Considerable thought, time and resources have gone into understanding how to handle one of the largest health conundrums of the 21st century: dementia. One study revealed that for every person diagnosed with dementia, many more were afflicted with cognitive decline that had not yet been diagnosed. The financial and emotional cost to affected individuals, their families and society have the potential to monumentally impact our everyday way of living.
Even though researchers, philanthropic organizations and family members have put countless hours and funding into the quest for a cure, there is still no permanent solution available. Doctors may be able to provide medication recommendations, although there are holistic alternatives available to slow the process of cognitive decline. Read on to learn more about the different options available.
The majority of dementia diseases cause increasing challenges as time goes by, and they cannot be reversed. Most pharmacological treatments have been designed to help stabilize the illness while attempting to lengthen quality of life. In addition, pharmacological drugs are used to reduce the accompanying indicators of dementia, such as anxiety or depression. However, many of the treatments currently available have been unsuccessful alone in the prevention of further decline beyond early stages and the reduction of coinciding issues. Furthermore, medications can cause nausea, loss of appetite, dizziness, confusion and a multitude of other unpleasant symptoms.
Non-Pharmacological Methods for Reducing Cognitive Decline
Neuroplasticity allows the brain to modify its connections based on memories and experiences by strengthening already existing connections or creating new ones. It can occur as a result of brain damage or from learning new information or skills. For instance, a person may be able to revive a specific motor function that was lost due to a stroke by remapping the motor function to a new region in the brain. As a result, the brain has modified itself to perform the needed task, such as moving the left arm and hand.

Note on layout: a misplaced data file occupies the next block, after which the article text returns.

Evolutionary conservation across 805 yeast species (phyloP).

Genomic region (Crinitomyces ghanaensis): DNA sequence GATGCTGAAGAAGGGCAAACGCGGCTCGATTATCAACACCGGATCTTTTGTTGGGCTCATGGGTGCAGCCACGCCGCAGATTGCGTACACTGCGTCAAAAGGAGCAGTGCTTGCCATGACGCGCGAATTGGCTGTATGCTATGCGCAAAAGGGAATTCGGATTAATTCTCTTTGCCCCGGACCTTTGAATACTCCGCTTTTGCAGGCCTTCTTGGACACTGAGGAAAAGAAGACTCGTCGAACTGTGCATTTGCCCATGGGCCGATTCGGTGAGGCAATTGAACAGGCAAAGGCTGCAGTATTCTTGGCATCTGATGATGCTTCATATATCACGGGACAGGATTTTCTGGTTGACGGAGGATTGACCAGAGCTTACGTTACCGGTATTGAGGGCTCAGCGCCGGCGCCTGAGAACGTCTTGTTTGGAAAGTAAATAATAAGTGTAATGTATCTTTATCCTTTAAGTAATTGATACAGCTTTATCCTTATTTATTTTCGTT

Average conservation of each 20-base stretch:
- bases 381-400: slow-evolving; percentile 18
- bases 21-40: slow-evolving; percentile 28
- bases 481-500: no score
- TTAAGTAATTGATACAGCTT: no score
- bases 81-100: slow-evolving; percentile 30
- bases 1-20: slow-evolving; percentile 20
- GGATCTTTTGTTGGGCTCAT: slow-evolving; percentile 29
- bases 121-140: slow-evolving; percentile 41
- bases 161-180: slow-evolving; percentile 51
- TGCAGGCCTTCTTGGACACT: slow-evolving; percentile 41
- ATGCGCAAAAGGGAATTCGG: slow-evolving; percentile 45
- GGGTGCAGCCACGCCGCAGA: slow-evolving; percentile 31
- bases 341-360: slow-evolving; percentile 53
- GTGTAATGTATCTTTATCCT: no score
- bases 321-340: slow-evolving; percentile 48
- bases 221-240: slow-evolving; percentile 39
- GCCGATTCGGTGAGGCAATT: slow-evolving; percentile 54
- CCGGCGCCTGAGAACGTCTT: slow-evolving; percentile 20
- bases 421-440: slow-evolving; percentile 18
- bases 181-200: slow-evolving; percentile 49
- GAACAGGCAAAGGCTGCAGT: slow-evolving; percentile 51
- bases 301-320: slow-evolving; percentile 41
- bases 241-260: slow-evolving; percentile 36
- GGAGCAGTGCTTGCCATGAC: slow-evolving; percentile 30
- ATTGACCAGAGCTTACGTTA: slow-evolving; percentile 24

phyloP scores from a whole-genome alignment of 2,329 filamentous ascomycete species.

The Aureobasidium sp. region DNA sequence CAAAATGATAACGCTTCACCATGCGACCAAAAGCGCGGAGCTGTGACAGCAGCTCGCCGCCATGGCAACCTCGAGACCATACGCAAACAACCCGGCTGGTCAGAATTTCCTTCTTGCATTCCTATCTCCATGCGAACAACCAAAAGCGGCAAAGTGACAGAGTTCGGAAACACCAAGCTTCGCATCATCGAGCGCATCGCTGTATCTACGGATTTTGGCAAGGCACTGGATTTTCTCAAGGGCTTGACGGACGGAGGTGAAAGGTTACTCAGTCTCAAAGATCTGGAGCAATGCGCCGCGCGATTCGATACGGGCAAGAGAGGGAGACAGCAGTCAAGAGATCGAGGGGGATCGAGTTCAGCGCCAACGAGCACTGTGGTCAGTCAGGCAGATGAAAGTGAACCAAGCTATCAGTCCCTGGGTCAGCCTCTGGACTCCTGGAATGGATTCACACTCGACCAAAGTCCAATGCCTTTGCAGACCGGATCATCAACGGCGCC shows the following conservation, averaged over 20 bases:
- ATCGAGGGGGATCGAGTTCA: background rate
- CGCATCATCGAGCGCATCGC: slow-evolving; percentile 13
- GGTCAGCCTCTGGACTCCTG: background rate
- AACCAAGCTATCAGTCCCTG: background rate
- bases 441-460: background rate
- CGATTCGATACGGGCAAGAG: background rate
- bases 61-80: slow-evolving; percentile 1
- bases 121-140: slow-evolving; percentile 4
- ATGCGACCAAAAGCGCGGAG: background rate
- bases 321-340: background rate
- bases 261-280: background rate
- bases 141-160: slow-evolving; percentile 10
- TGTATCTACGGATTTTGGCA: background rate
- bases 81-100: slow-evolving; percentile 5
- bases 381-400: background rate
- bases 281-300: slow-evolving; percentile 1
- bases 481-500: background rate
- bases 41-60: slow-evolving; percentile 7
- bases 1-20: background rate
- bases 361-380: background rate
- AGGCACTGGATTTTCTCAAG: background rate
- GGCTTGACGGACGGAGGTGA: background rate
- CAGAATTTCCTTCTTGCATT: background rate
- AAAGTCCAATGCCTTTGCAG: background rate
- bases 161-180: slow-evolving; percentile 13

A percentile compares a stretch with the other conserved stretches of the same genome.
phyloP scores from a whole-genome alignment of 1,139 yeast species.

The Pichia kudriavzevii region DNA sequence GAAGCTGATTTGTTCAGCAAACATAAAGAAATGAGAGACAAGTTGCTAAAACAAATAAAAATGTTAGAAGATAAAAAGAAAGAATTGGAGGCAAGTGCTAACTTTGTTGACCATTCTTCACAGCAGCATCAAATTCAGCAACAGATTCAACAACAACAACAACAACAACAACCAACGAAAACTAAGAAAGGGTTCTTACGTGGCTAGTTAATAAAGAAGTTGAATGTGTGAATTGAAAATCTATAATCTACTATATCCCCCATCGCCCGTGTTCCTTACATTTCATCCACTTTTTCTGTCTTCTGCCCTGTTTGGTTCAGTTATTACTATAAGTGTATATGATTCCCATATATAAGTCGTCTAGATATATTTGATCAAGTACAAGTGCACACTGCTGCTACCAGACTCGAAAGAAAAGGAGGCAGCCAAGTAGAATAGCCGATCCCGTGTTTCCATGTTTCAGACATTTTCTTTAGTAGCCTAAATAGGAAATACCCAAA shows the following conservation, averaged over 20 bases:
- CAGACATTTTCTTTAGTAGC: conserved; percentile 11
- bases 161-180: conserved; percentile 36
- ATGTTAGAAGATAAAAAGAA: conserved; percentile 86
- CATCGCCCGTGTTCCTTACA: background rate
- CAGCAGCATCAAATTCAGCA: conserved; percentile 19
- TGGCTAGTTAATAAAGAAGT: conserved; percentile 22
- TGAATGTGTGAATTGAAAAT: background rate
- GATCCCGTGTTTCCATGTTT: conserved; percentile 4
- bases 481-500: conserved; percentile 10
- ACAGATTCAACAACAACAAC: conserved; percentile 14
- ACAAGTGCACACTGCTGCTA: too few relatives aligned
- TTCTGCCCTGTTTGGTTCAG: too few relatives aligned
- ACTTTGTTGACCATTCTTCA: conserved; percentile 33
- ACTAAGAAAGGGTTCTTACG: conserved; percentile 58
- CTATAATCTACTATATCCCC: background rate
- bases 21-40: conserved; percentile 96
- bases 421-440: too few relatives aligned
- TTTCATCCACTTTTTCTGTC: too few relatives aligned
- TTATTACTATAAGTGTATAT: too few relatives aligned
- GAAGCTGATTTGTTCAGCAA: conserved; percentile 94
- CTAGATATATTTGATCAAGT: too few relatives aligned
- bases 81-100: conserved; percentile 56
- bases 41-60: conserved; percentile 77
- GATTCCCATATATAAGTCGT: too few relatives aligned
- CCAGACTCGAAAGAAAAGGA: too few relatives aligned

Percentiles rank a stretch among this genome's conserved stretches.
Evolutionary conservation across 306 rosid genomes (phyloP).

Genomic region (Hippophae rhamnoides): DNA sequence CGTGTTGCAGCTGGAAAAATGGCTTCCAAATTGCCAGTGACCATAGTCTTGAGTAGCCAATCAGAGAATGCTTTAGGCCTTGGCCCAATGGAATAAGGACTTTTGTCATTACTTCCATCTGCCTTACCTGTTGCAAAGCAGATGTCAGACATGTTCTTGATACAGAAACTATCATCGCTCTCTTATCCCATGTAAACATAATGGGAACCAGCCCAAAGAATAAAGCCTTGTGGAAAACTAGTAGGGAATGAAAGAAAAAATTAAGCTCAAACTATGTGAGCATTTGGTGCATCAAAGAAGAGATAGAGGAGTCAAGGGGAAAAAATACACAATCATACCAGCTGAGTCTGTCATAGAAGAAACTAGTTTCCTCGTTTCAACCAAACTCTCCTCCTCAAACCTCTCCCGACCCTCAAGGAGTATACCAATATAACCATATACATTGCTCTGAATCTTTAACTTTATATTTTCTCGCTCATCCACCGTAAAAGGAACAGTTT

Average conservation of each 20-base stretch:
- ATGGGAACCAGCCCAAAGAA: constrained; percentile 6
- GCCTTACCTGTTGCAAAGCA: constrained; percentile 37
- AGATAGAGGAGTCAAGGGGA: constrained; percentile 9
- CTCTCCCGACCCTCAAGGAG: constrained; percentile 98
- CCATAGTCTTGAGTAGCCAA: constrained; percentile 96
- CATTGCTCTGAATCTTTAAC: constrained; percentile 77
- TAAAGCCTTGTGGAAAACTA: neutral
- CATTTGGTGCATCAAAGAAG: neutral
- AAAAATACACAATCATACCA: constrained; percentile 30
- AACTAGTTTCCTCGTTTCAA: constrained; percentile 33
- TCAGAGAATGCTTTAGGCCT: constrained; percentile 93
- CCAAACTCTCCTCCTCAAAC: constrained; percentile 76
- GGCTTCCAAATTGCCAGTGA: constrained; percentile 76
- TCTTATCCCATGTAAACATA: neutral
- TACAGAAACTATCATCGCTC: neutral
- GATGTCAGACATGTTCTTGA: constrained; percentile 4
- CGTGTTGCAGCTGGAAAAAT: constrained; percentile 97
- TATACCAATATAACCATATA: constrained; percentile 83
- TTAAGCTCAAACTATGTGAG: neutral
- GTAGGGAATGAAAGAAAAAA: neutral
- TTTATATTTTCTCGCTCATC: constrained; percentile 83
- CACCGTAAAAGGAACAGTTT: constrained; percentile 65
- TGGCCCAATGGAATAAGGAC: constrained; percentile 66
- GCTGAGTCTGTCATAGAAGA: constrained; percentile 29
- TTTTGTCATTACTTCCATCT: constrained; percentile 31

The following have been shown to promote neuroplasticity in the brain, thereby slowing symptoms of cognitive decline:
- Helpful Nutrition. A diet rich in “good” fats such as those found in nuts, olive oil and avocados is key. In essence, try to follow the Mediterranean diet.
- Mental Engagement. Reading the newspaper, working on crossword puzzles or learning new languages can lengthen the life of new brain cells by keeping them active and engaged!
- Social Engagement. Socializing can produce positive results in the brain and are particularly beneficial in-person so that non-verbal cues can be interpreted.
- Physical Activity. Research shows that exercise that works the heart and lungs simultaneously may help the memory, planning and judgment zones of the brain.
- Sensory Stimulation. Interestingly, our five physical senses tie into how our brain processes memories.
- For auditory stimulation, eliminate distractive noises when speaking. Play soothing music for relaxation.
- For visual stimulation, rely on photographs illustrating memorable people and experiences.
- For olfactory stimulation, experiment with fragrant flowers or plants and cook foods with recognizable scents. Aromatherapy diffusers may be helpful as well.
- For taste stimulation, experiment with complementary or contrasting ingredients in recipes to increase impressions.
- For tactile stimulation, have soft and cozy blankets or sweaters on hand. When appropriate, consider light touches to communicate positive feelings.
A caregiver, either a professional or family member, can help increase the quality of life significantly for a loved one suffering from dementia. Our program, the Cognitive Therapeutics Method™,supplies support and training for caregivers to administer an activities-based program for use at home and is available for those who are cognitively healthy and wishing to stay mentally sharp and for those with an Alzheimer’s or dementia diagnosis who wish to delay symptoms.